Here’s a guide to regional wine and cheese pairings
You’ll never know when it may come in handy
Dec 22, 2018
Choosing a type of wine to go with your cheese is a make or break situation. According to wine experts, our taste palates become more sensitive when we combine cheese with wine. One wrong move can lead to a disaster of unwanted flavors so it’s important to choose carefully.
The practice of this pairing has been observed for centuries but with today’s wide selections, it can be quite tricky. There are a lot of factors to consider as well such as texture, acidity, and fat but then again, it can be perplexing for those who aren’t experts. But hey, it’s totally alright not to know everything.
For starters, the first essential rule in a cheese and wine marriage is to pair it by region. It’s the safest combination because they share complementary properties from their origin’s earth and climate. We’ve simplified the rest of the nitty gritty details with this cheat sheet on regional and lesser known (to a lot of people) wine and cheese pairings you can never go wrong with.
Chenin Blanc, a type of French sparkling wine from Loire Valley, is characterized by its sweet flavor with taste notes of apples, peaches, and pears. Its naturally high acidity makes it best paired with creamy Brie and Camembert cheese, also from the French region, and other soft cow’s milk cheeses like the uncommon Sainte-Maure.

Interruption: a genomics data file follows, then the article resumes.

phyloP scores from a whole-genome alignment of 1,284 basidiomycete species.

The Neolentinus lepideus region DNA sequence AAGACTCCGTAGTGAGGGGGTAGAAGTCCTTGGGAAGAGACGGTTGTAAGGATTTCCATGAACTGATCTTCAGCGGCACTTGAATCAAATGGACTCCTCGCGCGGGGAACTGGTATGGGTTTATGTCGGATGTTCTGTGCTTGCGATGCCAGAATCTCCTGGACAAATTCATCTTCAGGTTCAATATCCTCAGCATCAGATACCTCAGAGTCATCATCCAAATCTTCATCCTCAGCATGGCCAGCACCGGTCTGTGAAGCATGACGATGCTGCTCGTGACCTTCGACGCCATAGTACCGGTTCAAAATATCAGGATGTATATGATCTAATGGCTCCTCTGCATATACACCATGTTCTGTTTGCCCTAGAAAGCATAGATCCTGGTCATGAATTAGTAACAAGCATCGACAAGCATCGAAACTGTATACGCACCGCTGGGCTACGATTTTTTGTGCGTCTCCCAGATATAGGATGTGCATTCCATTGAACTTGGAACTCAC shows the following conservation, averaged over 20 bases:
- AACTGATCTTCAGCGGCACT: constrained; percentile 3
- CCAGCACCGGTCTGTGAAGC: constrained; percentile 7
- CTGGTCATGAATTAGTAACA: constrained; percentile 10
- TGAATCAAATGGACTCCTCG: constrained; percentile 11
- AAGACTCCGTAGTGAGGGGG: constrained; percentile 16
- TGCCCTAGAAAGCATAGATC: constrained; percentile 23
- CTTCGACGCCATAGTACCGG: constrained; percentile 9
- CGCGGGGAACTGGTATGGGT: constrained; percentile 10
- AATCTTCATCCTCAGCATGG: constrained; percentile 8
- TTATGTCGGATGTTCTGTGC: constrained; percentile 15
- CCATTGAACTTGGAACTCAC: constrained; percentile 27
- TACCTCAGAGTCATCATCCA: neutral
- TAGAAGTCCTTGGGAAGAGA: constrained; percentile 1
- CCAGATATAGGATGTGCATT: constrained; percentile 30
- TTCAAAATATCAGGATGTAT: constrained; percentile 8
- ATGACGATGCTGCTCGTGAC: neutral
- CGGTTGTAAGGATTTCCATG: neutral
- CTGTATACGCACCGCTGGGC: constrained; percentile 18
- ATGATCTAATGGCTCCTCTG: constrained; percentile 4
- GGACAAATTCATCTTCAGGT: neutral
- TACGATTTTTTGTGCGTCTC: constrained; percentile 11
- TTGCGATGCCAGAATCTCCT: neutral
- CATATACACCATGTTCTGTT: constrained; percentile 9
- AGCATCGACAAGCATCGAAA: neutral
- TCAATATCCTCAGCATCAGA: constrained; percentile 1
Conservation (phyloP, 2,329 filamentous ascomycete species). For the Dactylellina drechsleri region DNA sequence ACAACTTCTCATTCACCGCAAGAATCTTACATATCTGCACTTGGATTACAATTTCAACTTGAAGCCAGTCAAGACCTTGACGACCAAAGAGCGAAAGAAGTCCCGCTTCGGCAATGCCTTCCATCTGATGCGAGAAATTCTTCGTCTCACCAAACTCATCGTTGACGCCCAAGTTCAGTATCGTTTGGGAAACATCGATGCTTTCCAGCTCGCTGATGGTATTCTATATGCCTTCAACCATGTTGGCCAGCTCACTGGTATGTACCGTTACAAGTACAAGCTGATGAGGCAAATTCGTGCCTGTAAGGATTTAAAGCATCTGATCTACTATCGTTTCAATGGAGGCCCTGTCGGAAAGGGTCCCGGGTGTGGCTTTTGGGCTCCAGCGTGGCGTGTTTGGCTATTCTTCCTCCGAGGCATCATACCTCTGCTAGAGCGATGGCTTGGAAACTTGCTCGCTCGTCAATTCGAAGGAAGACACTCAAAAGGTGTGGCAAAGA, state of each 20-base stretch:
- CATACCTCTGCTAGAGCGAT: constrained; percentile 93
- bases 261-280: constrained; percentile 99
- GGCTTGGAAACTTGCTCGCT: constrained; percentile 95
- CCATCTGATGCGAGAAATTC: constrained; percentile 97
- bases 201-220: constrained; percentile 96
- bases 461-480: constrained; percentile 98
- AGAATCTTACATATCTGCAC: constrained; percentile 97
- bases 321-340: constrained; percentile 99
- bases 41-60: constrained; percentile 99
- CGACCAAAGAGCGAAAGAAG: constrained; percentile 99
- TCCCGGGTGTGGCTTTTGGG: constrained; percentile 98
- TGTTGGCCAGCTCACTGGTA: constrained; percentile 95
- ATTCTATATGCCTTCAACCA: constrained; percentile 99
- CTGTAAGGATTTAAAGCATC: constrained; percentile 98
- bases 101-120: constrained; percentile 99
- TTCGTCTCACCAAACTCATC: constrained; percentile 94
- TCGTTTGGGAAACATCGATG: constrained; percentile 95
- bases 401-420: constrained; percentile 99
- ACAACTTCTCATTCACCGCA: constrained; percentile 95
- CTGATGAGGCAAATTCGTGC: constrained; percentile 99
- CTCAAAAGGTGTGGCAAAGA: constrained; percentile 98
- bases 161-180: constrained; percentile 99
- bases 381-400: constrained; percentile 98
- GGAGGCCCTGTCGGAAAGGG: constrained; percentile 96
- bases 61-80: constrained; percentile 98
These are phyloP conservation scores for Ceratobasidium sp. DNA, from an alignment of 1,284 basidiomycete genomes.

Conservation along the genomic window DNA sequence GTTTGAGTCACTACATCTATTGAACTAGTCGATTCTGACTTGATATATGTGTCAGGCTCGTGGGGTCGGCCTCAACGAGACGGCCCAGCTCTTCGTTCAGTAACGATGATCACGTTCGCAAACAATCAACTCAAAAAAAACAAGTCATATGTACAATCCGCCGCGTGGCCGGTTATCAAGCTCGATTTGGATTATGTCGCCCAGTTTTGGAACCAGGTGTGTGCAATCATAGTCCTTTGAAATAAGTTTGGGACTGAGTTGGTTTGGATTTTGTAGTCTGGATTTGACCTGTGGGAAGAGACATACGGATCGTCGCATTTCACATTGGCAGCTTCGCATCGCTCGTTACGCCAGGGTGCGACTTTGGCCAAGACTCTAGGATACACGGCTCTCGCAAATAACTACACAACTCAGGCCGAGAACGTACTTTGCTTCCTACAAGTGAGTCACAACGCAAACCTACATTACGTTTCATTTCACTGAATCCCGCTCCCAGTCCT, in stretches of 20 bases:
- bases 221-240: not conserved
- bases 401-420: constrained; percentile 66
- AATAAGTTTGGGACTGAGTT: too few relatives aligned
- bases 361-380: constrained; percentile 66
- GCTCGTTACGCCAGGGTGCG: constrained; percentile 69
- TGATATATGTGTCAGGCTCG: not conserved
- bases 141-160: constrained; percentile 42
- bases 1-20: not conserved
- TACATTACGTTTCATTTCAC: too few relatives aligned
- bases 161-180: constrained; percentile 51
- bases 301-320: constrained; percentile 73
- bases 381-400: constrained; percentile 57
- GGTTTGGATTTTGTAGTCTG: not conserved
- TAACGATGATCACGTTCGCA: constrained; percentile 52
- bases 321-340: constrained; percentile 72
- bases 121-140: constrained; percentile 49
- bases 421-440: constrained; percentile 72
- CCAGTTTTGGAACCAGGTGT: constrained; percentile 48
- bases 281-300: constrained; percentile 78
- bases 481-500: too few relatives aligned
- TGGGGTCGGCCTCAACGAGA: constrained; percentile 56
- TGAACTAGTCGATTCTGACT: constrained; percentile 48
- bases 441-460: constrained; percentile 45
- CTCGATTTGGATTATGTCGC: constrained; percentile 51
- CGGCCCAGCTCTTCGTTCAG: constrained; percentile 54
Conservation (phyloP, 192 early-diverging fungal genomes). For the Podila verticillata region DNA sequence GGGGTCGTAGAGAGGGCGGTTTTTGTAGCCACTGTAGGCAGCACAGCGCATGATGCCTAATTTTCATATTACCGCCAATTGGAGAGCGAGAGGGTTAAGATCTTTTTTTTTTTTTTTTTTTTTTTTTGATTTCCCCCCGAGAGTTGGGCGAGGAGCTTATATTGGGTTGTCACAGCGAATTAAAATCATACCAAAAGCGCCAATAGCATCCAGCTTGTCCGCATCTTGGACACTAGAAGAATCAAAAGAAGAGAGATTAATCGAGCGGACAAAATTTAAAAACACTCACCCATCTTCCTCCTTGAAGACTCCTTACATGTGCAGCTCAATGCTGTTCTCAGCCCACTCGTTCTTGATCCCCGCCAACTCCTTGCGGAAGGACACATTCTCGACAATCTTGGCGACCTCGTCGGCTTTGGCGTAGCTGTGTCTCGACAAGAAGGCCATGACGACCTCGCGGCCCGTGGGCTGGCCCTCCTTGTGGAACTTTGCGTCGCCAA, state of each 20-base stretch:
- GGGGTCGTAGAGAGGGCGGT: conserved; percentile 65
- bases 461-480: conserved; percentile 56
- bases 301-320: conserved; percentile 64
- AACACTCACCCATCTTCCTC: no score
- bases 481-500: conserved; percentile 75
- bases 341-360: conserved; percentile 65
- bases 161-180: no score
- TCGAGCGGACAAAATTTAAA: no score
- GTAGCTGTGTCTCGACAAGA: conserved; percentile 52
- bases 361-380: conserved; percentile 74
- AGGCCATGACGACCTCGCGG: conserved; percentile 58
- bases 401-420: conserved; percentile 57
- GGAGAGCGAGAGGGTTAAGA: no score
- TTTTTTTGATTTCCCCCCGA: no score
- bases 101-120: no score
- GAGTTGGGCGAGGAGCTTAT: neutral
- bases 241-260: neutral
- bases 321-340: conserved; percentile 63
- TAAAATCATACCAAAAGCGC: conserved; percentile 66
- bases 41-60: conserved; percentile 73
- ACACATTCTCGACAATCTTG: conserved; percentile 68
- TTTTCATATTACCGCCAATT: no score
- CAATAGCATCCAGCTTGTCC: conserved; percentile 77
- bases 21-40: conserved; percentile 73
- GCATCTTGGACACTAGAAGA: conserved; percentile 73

Another French native is Sauternes, a dessert white wine that’s often tagged as “Nectar of the Gods.” Its sweet peachy taste makes a harmonic blend with the saltiness of Roquefort blue cheese.
From Tuscany, Chianti is red wine made from Sangiovese grapes, which are commonly grown around Italy. Its rich fruitiness and herbal aromas produces a good balance with aged Pecorino Toscano, a hard sheep’s cheese also from its namesake.
Rioja is a type of red wine produced in Spain with notes of berries and exotic spices. Fans of the ubiquitous Cabernet Sauvignon looking for a dominant cherry flavor will delight in the Rioja. Instead of the usual Manchego, try to match it with Zamorano, a flavorful and nutty cousin of Manchego. It has a subtle taste of caramel as well.
California’s Zinfandel wine is also full of dominant berry and jammey flavors with a spicy and smoky finish. To balance its strong flavors, pair it with a cheese with sharp flavors like Oregon blue cheese.
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